The gangland war moves online

It may have started on the streets of Melbourne, but it’s now an online war. 24 hours after its screening and here is the shakedown from Nine’s Underbelly premiere:

* it attracted bumper ratings
* Nine is warning of legal action over downloaders
* a court appeal will commence today

The Nine Network is considering legal action against breaches of copyright over the distribution of Underbelly.

ninemsn reports the ISP address of the first person to upload the show had been obtained by the network.

The network said in a statement that any uploading of Underbelly is “an infringement of our copyright”.

“We do not condone any other parties interfering with our rights and if necessary we will take legal action,” the statement read.

The Australian Federation Against Copyright Theft (AFACT) is currently investigating the matter, and is expected to make a list of recommendations to Victoria Police.

“It is a criminal offence to upload copyrighted property,” AFACT operations director Neil Gane said.

“We are investigating a members-only site that, as of today, is listing Underbelly as well as various other movie and TV titles.”

European-based websites began offering the series within 20 minutes of it concluding in New South Wales. These have seen downloads in the tens of thousands. Two Australian-hosted torrents sites have gone offline since, aptly, the drama went online.

The Office of Public Prosecutions yesterday refused to comment on any legal move against a South Melbourne hotel which held a public screening via a WA satellite feed.

The controversy surrounding the series ensured it was the number #1 show in all cities outside Melbourne. Nine attracted 1.3m viewers, which had it enjoyed the hometown audience, would likely have hit figures over 2m.

Meanwhile, Nine will start its appeal against a Supreme Court ban on Underbelly today at 2.15pm. The Age reports that lawyers acting for Nine will lodge an affidavit detailing why the appeal should be listed expeditiously.

Sources: ninemsn The Age

Press Release:

The Nine Network’s compelling and controversial Australian drama series UNDERBELLY was the most successful Australian drama launch for Sydney and in the 25-54 year-old demographic since the new OzTam ratings system was introduced.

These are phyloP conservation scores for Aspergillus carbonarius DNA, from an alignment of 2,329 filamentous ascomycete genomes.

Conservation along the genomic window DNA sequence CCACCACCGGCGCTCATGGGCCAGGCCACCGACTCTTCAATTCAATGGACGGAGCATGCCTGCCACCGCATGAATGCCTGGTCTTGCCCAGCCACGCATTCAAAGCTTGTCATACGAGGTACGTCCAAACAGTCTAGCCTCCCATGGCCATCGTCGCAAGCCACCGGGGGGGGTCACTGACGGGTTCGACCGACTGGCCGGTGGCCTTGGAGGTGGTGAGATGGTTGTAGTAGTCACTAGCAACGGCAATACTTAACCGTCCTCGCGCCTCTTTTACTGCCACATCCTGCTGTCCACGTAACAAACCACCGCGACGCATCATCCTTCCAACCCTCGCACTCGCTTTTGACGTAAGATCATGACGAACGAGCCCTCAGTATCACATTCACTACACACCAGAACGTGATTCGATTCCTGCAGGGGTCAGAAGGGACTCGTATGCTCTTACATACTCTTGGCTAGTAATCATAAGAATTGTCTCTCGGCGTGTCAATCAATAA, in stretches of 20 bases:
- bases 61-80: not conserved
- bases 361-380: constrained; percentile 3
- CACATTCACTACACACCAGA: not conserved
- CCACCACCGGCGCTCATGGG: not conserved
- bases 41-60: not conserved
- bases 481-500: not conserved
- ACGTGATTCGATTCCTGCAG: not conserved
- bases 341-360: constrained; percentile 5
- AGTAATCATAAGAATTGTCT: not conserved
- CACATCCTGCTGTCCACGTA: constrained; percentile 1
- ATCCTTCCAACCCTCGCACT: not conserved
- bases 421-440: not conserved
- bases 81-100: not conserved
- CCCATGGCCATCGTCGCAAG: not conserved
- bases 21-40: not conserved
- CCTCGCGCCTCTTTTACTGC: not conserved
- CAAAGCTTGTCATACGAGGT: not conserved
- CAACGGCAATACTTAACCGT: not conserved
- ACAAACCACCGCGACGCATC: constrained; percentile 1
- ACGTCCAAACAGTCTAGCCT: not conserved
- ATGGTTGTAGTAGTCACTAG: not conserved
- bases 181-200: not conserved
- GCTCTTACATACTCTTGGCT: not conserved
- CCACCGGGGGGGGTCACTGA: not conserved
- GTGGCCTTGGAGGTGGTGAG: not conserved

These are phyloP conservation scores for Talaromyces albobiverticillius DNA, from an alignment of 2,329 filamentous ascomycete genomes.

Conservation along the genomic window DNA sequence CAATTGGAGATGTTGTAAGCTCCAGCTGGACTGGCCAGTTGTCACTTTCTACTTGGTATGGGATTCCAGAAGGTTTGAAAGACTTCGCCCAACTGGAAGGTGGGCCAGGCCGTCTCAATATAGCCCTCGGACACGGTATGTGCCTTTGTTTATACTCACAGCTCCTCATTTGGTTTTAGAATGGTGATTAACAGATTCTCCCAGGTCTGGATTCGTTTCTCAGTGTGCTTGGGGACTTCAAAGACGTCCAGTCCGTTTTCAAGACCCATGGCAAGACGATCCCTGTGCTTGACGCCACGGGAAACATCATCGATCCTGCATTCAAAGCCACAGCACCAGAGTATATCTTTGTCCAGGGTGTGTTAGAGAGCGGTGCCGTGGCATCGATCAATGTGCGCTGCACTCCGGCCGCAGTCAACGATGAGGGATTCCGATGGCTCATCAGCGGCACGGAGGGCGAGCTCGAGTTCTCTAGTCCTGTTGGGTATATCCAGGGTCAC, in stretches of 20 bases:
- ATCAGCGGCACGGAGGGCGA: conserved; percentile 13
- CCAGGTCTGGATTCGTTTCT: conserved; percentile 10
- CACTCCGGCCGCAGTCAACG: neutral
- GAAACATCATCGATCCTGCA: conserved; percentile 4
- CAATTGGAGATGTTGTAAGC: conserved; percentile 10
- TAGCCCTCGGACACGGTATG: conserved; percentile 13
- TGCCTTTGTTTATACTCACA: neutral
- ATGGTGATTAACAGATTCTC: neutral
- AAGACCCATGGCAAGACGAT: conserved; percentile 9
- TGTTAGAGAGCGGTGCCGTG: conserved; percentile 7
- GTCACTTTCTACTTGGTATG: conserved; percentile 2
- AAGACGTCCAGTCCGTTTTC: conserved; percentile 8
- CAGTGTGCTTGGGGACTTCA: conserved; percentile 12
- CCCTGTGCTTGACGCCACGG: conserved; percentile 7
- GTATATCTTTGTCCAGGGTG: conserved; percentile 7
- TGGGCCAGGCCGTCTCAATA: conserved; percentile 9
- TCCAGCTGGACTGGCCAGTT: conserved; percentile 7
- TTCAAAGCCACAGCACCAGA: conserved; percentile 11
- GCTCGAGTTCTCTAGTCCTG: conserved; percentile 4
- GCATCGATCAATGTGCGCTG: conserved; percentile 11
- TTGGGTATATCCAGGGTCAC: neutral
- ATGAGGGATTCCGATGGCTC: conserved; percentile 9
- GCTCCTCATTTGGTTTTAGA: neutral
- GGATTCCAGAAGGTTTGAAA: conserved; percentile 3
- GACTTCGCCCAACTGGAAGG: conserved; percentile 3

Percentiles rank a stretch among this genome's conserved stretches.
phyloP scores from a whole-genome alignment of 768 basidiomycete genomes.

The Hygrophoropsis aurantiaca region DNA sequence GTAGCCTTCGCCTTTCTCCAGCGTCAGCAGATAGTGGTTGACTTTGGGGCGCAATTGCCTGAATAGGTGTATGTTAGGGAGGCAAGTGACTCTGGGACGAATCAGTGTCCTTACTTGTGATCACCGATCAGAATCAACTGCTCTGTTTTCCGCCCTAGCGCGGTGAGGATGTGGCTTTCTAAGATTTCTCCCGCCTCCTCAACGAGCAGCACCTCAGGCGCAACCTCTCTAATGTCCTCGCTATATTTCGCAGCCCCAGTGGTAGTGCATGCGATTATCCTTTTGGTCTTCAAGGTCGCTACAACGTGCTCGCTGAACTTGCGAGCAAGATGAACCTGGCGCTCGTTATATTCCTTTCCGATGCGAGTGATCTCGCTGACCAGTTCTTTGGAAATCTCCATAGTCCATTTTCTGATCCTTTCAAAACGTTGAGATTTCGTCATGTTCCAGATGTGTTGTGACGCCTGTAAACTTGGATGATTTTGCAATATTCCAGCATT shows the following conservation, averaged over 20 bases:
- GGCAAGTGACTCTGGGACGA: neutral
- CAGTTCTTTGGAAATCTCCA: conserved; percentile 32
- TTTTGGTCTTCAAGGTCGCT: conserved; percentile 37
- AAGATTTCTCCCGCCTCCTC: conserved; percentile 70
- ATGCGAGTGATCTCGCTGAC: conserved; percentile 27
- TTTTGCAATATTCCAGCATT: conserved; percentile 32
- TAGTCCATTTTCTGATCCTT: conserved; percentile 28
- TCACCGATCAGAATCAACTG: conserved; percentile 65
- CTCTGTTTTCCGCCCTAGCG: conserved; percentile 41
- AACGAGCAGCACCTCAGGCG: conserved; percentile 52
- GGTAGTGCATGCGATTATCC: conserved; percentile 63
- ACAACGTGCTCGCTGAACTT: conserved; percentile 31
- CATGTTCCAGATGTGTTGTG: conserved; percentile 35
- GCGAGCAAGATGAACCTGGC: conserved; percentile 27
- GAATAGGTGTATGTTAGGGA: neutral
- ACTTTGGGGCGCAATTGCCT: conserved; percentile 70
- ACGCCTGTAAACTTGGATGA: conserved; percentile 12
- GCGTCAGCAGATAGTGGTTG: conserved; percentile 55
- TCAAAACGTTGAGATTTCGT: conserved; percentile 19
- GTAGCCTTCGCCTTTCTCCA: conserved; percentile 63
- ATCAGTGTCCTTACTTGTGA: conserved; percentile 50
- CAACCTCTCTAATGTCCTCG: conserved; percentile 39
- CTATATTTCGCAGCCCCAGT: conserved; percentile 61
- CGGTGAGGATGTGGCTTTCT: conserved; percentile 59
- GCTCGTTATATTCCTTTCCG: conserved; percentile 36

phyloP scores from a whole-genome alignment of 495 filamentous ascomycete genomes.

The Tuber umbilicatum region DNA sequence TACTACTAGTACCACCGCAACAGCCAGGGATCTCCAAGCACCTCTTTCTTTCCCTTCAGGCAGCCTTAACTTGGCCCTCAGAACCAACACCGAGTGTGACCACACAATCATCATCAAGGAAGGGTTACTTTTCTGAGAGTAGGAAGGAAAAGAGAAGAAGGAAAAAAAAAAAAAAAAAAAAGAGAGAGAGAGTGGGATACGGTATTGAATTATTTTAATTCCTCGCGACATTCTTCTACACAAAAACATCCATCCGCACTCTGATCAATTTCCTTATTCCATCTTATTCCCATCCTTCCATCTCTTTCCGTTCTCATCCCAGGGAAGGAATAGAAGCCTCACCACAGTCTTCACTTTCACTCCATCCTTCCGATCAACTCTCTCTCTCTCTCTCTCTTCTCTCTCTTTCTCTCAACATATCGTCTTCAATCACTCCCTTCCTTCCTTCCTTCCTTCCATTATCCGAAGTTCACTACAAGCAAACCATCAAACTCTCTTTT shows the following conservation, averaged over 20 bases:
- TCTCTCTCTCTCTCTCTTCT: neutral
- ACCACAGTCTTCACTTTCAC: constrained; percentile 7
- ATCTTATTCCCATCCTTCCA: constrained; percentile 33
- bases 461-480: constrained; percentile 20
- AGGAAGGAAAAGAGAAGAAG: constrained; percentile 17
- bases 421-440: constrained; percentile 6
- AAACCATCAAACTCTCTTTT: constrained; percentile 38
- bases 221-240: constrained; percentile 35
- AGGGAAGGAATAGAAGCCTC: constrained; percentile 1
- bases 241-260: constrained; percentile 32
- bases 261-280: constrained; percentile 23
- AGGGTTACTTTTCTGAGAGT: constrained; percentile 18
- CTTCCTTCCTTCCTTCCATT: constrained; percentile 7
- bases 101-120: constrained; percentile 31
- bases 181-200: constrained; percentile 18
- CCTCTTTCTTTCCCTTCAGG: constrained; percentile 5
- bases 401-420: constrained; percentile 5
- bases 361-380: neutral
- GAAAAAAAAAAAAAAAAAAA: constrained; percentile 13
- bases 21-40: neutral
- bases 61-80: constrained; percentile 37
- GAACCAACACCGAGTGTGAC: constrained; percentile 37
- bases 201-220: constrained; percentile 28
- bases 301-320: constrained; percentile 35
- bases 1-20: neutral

UNDERBELLY, the dramatisation of Melbourne ’s infamous gangland killings was also the number one show of the night for the 25-54 demographic, even without a Melbourne audience. UNDERBELLY was not shown in Victoria last night due to a court order suppressing its broadcast in that state.

Last night’s debut of UNDERBELLY attracted a peak audience of 1.475 million and an average audience across the two hour broadcast of 1.325 million viewers (All People, excluding Melbourne).

The two hour series premiere was the number one program of the night for All People in all markets that it aired – Sydney , Brisbane , Adelaide and Perth .

It was also the number one program in Sydney , Brisbane , Adelaide and Perth for the key 25-54 demographic.

UNDERBELLY was must-see viewing with the audience staying for the 2 hour broadcast.

In Sydney , it attracted a peak audience of 685,000. Brisbane – 345,000, Adelaide – 215,000 and Perth – 259,000.

UNDERBELLY attracted an average audience across the two hours of 617,000 viewers in Sydney, Brisbane – 293,000, Adelaide – 189,000 and Perth – 226,000.

11 Comments:

  1. Nine is desperate. They shouldn’t have broadcast the show if they didn’t want it on P2P networks hours later – what did they think was going to happen? after they created all the buzz, the series banned in NSW, did they really think this wasn’t going to happen?